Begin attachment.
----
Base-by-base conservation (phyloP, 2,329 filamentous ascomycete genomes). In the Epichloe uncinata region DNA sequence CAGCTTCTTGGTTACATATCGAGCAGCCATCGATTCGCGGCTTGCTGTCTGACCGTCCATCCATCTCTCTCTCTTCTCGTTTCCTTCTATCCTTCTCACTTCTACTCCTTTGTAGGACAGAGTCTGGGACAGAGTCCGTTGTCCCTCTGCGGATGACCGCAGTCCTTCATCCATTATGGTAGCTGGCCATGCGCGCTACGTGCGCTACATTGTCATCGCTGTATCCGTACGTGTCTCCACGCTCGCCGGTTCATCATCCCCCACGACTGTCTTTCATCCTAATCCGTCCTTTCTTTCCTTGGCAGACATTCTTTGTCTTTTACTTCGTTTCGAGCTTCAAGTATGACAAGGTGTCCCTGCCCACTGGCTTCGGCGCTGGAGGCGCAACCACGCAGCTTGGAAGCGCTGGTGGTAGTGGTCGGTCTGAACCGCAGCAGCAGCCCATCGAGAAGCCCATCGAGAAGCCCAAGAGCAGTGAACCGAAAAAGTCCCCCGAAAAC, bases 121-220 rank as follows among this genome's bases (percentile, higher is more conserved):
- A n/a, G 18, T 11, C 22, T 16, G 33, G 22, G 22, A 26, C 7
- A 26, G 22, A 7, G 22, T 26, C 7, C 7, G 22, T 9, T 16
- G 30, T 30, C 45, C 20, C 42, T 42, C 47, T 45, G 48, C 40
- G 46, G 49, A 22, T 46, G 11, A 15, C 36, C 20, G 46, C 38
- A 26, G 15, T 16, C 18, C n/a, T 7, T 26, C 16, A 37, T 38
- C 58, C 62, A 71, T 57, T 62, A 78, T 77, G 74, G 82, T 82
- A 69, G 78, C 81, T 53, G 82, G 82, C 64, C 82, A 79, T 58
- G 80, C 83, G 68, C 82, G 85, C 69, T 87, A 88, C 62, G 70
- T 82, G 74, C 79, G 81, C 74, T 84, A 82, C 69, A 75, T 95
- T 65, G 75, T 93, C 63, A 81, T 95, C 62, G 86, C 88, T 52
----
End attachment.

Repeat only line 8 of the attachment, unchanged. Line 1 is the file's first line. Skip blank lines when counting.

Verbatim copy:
- A 69, G 78, C 81, T 53, G 82, G 82, C 64, C 82, A 79, T 58